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Polk County Health and Human Services Agency providing expanded COVID-19 testing and reporting

With the recent donation of tests from the Dogwood Health Trust, the Polk County Health and Human Services Agency (HHSA) is now providing an expanded COVID-19 testing option for the community.

Individuals experiencing mild or general COVID-19 symptoms – such as a fever of at least 100.4 F, cough and shortness of breath – are encouraged to call the Polk County COVID-19 Message Line at (828) 722-5086 or call their primary care provider to confirm they would qualify for the expanded testing and to schedule an appointment. Anyone experiencing a medical emergency or severe symptoms needing immediate attention should call 9-1-1.

The drive-thru testing is available once a week while testing supplies last. Testing is conducted by appointment only at 40 Ward St in Columbus.

“We are excited to be able to enhance our testing options for our community members. In order to move into the new norm for the next several months, communities across the U.S. will need to have increased access to testing,” Polk County Health and Human Services Agency Director Joshua Kennedy said.

COVID-19 is a highly contagious respiratory disease caused by a the novel coronavirus that spreads quickly through person to person interaction. For those with underlying health issues such as heart disease, obesity, lung disease or other chronic conditions, COVID-19 has proven to have severe negative health effects including death.

Polk County’s Health and Human Services Agency’s Public Health Division follows COVID-19 testing guidelines set by the N.C. Dept. of Health and Human Resources (NCDHHS) and the Center for Disease Control (CDC), specifically, the CDC Priority Testing policy.

Up until now, Polk County’s Health and Human Services Agency’s Public Health Division and most providers have been focusing on priorities 1 and 2 outlined by the CDC. Individual providers can decide to give tests whenever they feel it is necessary.

Polk County’s HHSA received a donation of more tests from Dogwood Health Trust, 20% of which were given to local providers. Tests were provided by the private foundation to help expand the testing capacity in the community due to limited supplies from other suppliers at the beginning of the pandemic. More priority 3 testing now can be given.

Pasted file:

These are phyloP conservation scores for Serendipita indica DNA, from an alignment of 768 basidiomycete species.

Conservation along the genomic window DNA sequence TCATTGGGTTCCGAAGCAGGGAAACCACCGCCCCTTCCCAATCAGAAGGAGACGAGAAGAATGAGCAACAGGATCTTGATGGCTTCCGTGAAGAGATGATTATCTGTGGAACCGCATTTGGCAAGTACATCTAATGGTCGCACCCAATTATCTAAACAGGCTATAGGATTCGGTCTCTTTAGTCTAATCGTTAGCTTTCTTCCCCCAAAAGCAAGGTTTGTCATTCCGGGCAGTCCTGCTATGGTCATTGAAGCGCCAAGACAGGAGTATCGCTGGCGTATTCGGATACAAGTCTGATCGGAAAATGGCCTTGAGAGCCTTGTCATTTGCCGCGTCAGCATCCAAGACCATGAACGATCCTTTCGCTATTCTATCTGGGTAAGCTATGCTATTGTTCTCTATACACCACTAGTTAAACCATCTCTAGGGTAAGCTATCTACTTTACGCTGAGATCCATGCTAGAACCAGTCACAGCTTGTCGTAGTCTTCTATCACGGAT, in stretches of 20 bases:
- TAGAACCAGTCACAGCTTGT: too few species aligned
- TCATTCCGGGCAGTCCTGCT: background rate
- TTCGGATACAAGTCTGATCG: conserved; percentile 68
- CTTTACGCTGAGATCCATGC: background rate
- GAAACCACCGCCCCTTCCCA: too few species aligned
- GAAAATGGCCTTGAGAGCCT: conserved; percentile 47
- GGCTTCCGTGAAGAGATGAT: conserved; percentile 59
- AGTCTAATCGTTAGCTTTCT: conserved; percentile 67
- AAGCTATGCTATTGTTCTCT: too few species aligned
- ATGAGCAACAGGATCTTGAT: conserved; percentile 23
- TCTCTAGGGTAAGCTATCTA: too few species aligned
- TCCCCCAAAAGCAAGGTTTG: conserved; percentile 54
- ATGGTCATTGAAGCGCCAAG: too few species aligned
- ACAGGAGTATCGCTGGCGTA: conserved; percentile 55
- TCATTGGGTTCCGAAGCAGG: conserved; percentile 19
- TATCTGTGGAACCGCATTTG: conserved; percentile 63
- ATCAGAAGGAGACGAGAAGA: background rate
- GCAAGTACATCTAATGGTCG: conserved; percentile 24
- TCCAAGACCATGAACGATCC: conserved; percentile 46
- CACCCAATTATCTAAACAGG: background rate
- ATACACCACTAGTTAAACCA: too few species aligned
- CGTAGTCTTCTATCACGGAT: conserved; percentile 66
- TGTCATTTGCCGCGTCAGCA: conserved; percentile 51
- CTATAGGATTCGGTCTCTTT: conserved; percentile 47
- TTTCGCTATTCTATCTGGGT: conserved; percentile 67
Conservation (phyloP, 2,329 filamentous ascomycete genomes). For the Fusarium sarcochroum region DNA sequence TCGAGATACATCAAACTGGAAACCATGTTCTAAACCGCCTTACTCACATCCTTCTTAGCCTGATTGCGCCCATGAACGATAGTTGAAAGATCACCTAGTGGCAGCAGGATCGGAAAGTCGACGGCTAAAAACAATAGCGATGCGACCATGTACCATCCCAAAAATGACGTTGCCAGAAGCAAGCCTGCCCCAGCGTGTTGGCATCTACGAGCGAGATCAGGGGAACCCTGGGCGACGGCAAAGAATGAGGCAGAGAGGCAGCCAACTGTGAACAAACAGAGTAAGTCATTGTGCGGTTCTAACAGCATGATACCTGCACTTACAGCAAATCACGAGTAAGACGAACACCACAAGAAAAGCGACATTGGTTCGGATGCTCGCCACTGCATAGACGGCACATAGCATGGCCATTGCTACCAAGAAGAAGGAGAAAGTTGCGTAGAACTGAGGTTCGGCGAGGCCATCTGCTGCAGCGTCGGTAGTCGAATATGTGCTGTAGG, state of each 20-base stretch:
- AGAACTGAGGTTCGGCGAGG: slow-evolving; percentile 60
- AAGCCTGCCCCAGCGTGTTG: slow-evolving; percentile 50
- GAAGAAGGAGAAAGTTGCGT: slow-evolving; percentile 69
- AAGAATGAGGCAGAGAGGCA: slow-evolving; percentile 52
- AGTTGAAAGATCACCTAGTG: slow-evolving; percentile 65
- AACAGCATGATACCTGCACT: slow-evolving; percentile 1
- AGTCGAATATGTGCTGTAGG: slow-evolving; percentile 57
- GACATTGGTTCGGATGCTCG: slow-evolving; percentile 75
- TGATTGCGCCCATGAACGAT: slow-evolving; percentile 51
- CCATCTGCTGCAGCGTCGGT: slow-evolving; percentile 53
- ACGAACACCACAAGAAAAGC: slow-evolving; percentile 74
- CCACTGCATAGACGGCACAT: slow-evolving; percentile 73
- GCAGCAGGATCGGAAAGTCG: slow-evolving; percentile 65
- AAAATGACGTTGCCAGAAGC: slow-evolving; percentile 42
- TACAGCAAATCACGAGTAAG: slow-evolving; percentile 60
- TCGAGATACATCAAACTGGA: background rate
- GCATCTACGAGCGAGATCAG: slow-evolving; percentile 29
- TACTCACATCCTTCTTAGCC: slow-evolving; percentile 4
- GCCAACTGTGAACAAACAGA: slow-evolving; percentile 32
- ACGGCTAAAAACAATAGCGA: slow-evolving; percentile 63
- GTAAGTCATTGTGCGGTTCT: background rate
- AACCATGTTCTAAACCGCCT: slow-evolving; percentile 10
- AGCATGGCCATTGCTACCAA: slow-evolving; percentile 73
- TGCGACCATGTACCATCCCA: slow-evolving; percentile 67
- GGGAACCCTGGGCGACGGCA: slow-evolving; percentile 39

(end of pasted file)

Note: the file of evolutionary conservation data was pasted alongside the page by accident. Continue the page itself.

Expanded reporting starts Friday

Once a test is completed, the law requires all labs and providers to submit the positive results to the HHSA’s Public Health Division and to the N.C. Dept. of Health and Human Services. An individual provider may submit results to North Carolina before the local county public health office does so or vice versa which can result in local numbers and state numbers being slightly different. The difference is usually resolved within the same day, unless it is over a weekend.

Beginning Friday, the Polk County HHSA will be reporting what has been submitted to the state in terms of negative and positive COVID-19 tests. However, there may be delays in reporting negatives by private providers and labs as the emphasis has been on reporting positives timely so contact tracing efforts can start quickly.

Since tests are given throughout Polk County by different providers, as well as Polk County’s HHSA’s Public Health Division, any information on the total number of tests being completed would be an estimate based upon reporting timeliness of the various labs/providers.

Polk County is confirming this week which labs providers are using to ensure the most accurate number weekly.

“Enhanced testing helps public health to quickly identify those who have COVID-19 and isolate individuals sooner so we can slow the spread until there is a vaccine and a safe/effective treatment,” Kennedy said. “Testing and increased prevention efforts such as face masks, daily temperature checks and social distancing efforts will still be needed to keep the COVID-19 case counts low. This will help to prevent overwhelming our communities and help to prevent large numbers of deaths. As a community and as a region, we can begin to work together, albeit distanced, to recover as long as we have these tools and options in place.”

The Polk County COVID-19 Message Line is (828) 722-5086. Calls made before 8:30 a.m. or after 5 p.m. will be directed to voicemail. For non-medical information, please call 2-1-1. If you are experiencing a medical emergency, please dial 911.

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Looking for information about Polk County government? Visit the county’s official web site